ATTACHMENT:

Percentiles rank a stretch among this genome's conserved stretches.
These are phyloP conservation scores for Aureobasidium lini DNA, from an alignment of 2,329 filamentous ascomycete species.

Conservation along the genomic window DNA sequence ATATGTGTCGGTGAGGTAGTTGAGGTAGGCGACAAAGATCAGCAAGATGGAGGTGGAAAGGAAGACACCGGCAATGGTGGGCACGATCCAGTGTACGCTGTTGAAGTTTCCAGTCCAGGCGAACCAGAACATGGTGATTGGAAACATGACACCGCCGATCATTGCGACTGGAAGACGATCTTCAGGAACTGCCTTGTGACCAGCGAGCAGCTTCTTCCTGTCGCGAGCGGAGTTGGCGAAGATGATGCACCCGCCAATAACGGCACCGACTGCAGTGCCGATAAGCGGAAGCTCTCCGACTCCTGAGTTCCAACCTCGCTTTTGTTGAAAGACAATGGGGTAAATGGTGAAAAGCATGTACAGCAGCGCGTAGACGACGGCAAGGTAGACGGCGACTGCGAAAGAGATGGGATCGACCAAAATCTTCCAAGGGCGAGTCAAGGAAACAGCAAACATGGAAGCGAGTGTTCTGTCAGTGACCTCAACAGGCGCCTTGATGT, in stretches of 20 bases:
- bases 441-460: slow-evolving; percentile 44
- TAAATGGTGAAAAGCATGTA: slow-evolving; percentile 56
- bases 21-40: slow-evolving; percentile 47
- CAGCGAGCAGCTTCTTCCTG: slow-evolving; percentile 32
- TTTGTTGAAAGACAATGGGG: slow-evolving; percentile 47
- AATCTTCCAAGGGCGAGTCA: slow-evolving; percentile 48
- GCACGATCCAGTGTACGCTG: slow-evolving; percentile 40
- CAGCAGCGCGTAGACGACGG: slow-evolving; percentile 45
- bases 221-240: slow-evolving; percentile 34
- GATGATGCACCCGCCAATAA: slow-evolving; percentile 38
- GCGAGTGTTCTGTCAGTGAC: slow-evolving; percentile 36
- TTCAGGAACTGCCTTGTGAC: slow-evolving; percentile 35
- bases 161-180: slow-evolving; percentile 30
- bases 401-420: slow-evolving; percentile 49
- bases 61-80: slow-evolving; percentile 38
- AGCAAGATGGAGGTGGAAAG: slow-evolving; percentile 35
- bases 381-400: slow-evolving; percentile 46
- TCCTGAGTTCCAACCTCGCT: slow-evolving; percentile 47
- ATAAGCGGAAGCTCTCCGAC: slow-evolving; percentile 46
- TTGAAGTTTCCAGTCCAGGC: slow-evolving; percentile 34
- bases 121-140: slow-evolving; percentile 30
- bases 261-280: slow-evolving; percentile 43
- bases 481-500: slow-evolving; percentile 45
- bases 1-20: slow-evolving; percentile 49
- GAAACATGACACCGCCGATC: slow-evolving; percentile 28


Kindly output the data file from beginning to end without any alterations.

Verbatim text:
Percentiles rank a stretch among this genome's conserved stretches.
These are phyloP conservation scores for Aureobasidium lini DNA, from an alignment of 2,329 filamentous ascomycete species.

Conservation along the genomic window DNA sequence ATATGTGTCGGTGAGGTAGTTGAGGTAGGCGACAAAGATCAGCAAGATGGAGGTGGAAAGGAAGACACCGGCAATGGTGGGCACGATCCAGTGTACGCTGTTGAAGTTTCCAGTCCAGGCGAACCAGAACATGGTGATTGGAAACATGACACCGCCGATCATTGCGACTGGAAGACGATCTTCAGGAACTGCCTTGTGACCAGCGAGCAGCTTCTTCCTGTCGCGAGCGGAGTTGGCGAAGATGATGCACCCGCCAATAACGGCACCGACTGCAGTGCCGATAAGCGGAAGCTCTCCGACTCCTGAGTTCCAACCTCGCTTTTGTTGAAAGACAATGGGGTAAATGGTGAAAAGCATGTACAGCAGCGCGTAGACGACGGCAAGGTAGACGGCGACTGCGAAAGAGATGGGATCGACCAAAATCTTCCAAGGGCGAGTCAAGGAAACAGCAAACATGGAAGCGAGTGTTCTGTCAGTGACCTCAACAGGCGCCTTGATGT, in stretches of 20 bases:
- bases 441-460: slow-evolving; percentile 44
- TAAATGGTGAAAAGCATGTA: slow-evolving; percentile 56
- bases 21-40: slow-evolving; percentile 47
- CAGCGAGCAGCTTCTTCCTG: slow-evolving; percentile 32
- TTTGTTGAAAGACAATGGGG: slow-evolving; percentile 47
- AATCTTCCAAGGGCGAGTCA: slow-evolving; percentile 48
- GCACGATCCAGTGTACGCTG: slow-evolving; percentile 40
- CAGCAGCGCGTAGACGACGG: slow-evolving; percentile 45
- bases 221-240: slow-evolving; percentile 34
- GATGATGCACCCGCCAATAA: slow-evolving; percentile 38
- GCGAGTGTTCTGTCAGTGAC: slow-evolving; percentile 36
- TTCAGGAACTGCCTTGTGAC: slow-evolving; percentile 35
- bases 161-180: slow-evolving; percentile 30
- bases 401-420: slow-evolving; percentile 49
- bases 61-80: slow-evolving; percentile 38
- AGCAAGATGGAGGTGGAAAG: slow-evolving; percentile 35
- bases 381-400: slow-evolving; percentile 46
- TCCTGAGTTCCAACCTCGCT: slow-evolving; percentile 47
- ATAAGCGGAAGCTCTCCGAC: slow-evolving; percentile 46
- TTGAAGTTTCCAGTCCAGGC: slow-evolving; percentile 34
- bases 121-140: slow-evolving; percentile 30
- bases 261-280: slow-evolving; percentile 43
- bases 481-500: slow-evolving; percentile 45
- bases 1-20: slow-evolving; percentile 49
- GAAACATGACACCGCCGATC: slow-evolving; percentile 28